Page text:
Sunday morning I woke up… still sick, but adrenaline was pushing me through. There was nothing that would stop me. The race starts behind the Pentagon. It’s a hike to walk there, really no matter where you go. I had planned on meeting wifey before the start but there was some congestion due to new security measures at the start. We ended up waiting around in a mass for quite awhile before all hell broke loose and the group that I was with somehow pushed through the side to show that we didn’t have bags. (yeah bit of a mess)
Once through the herd, I quickly found a restroom and starting shedding throwaways. I’d already missed the start but I was able to see the airmen jump from copters with American flags (F*** yeah America) No really I had a very USA USA moment.
I crossed the start line around 8:15am and we were off! There were people everywhere! The first few miles weave through Arlington and Rosslyn. These miles are pretty much straight uphill. I studied the course, I should have been ready, but I was still caught off guard by the hills and how they never ended, okay well they do end.. at mile 3.
After mile 3 we began the greatest downhill in the history of downhills. It was almost a full mile and it felt glorious. After those frist few miles it’s almost all smooth sailing elevation wise. I was able to see my parents and big sis at mile 1 and the hubby was at mile 1.5ish. I have to admit seeing their smiling faces all day, really helped make this experience more enjoyable.
I saw my parents and sis again just after mile marker 4, before cross the Key Bridge into Georgetown. Running through Georgetown was fantastic. There were great crowds but it was extra unique because most DC races do not go through Georgetown. After a small jaunt on M street, we ran towards the Georgetown waterfront to begin the out and back route along Rock Creek Parkway. Just before getting on Rock Creek Parkway I saw my hubby with iced Gatorade and lots of tissues. He also informed me that my time was lagging a bit and that I needed to try to pick up the pace. At that moment, I knew I had to punch it through the Rock Creek Parkway portion however, that was going to be difficult because I was operating on almost no sleep and was having trouble breathing. Also knowing that he would be around mile 9.5 when I exited gave me the extra push I needed to really power through miles 6-9.5.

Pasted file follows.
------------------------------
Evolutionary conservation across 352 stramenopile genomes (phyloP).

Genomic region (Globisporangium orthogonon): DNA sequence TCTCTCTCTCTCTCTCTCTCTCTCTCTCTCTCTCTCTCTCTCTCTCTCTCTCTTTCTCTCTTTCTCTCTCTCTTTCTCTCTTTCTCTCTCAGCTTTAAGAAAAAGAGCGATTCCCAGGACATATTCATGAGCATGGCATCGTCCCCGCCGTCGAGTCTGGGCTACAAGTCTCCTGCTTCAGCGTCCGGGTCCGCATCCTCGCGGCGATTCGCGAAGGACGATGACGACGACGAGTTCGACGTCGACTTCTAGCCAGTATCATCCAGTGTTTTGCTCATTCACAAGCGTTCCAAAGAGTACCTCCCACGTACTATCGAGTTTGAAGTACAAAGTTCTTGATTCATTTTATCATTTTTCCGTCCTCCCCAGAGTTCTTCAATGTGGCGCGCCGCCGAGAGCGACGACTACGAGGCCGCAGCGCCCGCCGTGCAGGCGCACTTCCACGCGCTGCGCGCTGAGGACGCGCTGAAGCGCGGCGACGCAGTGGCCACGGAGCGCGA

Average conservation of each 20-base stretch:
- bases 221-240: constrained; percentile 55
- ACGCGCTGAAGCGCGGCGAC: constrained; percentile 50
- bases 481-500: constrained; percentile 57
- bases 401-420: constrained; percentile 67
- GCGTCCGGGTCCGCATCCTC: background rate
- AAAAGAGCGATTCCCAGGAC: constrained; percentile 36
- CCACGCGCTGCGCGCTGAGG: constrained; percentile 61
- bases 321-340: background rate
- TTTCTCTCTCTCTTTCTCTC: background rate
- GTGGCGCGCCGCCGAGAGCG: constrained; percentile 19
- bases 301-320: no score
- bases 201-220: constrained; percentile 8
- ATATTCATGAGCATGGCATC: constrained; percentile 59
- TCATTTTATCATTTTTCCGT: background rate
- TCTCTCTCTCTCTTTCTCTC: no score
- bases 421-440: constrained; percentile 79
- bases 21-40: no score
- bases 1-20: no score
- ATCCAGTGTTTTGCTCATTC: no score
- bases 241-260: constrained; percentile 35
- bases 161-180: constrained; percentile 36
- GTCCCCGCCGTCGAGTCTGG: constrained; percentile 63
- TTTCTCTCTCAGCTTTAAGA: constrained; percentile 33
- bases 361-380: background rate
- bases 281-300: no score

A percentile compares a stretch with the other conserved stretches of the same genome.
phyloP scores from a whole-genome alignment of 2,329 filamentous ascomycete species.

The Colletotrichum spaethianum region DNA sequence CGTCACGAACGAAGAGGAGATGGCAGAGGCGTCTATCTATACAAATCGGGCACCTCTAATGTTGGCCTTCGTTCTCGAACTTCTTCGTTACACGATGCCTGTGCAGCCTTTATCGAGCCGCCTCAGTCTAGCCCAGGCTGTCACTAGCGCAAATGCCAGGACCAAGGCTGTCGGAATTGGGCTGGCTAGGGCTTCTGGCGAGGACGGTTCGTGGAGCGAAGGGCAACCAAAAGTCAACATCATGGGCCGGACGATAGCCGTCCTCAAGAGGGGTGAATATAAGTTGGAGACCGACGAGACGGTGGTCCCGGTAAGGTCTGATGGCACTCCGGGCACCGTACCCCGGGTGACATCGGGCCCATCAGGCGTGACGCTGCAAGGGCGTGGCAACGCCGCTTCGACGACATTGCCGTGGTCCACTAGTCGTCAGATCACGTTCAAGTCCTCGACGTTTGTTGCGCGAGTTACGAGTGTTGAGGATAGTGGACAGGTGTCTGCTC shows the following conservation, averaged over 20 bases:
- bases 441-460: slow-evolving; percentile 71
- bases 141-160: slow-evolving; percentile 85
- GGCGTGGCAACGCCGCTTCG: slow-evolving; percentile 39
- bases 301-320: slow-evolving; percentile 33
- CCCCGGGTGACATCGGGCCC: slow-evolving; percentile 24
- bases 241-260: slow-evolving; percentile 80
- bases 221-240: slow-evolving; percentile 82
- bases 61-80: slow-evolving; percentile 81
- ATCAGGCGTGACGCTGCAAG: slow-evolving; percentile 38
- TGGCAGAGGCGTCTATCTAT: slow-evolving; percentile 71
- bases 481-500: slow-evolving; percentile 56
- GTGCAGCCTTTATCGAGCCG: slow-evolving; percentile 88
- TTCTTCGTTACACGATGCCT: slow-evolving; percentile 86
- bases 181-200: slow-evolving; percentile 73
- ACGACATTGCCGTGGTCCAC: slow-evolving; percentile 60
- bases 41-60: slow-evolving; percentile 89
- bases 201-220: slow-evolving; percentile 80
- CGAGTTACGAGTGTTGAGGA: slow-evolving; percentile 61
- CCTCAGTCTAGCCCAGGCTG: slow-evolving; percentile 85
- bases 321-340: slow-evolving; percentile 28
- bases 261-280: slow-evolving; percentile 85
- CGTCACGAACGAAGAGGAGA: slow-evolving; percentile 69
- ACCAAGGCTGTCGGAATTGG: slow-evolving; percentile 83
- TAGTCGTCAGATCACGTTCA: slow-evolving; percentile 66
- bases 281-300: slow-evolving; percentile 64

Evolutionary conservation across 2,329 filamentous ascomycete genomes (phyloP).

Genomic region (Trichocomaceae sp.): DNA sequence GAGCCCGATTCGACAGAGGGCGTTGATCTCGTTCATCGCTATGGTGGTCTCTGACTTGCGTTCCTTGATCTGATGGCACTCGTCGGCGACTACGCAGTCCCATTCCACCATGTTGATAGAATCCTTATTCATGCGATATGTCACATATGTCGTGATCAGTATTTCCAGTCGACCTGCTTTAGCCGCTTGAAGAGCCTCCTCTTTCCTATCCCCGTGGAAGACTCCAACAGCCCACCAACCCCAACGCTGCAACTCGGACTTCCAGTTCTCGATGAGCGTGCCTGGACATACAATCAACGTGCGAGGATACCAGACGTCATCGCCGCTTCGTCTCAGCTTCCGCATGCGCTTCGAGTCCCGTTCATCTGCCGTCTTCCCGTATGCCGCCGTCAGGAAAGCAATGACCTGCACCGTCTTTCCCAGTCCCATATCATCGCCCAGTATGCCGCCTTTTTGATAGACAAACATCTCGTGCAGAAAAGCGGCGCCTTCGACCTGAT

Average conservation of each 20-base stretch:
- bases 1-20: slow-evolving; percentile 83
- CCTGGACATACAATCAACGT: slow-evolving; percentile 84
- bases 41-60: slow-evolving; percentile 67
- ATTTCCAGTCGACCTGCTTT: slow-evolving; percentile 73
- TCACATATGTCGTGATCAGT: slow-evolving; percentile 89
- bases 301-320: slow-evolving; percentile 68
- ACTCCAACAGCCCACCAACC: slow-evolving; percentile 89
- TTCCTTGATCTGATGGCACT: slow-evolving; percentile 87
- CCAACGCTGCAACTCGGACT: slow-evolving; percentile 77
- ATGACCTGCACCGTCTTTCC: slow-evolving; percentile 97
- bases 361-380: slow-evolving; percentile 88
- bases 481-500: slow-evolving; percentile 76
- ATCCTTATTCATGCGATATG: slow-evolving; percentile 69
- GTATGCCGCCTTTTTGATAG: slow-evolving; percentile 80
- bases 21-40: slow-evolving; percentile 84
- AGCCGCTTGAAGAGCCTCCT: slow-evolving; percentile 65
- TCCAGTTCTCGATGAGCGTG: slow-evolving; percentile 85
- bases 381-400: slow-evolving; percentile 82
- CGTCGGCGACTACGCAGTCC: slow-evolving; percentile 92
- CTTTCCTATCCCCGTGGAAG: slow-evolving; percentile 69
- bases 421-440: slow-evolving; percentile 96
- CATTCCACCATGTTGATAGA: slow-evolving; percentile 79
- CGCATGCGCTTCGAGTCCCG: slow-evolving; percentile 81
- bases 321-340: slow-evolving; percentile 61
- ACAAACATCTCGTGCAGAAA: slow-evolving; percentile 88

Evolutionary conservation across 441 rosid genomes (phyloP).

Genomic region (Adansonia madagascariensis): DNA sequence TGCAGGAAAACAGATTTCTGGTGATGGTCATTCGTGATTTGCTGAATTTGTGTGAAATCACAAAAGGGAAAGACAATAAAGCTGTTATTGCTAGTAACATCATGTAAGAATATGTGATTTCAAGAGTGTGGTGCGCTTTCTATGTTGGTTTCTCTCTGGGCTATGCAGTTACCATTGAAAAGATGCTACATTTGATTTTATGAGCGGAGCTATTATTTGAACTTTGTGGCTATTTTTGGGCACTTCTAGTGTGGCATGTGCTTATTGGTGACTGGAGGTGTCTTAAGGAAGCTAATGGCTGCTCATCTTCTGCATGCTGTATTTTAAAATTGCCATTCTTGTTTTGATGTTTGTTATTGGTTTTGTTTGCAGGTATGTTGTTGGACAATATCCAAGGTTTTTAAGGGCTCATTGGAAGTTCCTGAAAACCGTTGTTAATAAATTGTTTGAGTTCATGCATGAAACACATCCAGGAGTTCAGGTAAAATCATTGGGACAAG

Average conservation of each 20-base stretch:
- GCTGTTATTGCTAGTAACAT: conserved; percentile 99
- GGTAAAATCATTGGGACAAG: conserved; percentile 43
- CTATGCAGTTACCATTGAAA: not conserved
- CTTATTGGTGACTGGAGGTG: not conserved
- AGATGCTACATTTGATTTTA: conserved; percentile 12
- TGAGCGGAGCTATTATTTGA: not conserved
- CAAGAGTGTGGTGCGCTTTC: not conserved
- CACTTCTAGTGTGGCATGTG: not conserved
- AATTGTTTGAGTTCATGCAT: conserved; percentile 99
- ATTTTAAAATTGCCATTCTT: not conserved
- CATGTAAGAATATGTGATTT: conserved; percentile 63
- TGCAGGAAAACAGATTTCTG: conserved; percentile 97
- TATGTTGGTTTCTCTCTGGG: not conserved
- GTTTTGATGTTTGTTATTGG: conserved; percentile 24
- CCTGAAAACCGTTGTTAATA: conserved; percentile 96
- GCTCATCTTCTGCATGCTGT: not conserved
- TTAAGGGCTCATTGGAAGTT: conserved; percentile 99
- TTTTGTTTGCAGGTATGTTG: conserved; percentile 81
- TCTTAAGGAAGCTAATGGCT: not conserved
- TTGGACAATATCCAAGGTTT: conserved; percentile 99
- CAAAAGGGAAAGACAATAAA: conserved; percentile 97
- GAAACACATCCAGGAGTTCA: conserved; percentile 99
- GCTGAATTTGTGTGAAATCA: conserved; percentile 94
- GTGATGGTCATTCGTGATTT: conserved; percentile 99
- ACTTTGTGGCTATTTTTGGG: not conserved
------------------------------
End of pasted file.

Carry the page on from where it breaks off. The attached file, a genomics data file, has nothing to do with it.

My race strategy was to break the course into 4 5 milers and 2 5ks. This allowed me to mentally handle the course, otherwise I would likely have spun into madness. When I saw hubby, I knew that part 2 of the race would need to be a bit faster, especially after using the first 5 miles or so as a warm up. The Rock Creek Park portion of the race is very much a run in the “woods.” It’s a highway, but it’s heavily wooded and quite beautiful. Upon exiting I knew that time wise, I was in a much better place.
At mile 10, runners are passing under the Kennedy Center following a similar route that the ATM takes. until it veers and you’re running towards Hains Point. “Oh Joy, Hains Point,” said no one ever. I did incorporate this into my long runs, which helped but nothing can prepare someone for the blue mile.
The Blue Mile is at mile 12. it’s an entire mile that is dedicated to fallen Armed Services Members and their families. I couldn’t help but choke up during this portion of the race. Seeing the names and faces of those who gave the ultimate sacrifice for our country is truly humbling.
Mile 13 is the half way point and also the tip of Hains Point. This is where most people myself included think, “I’m only half way done.”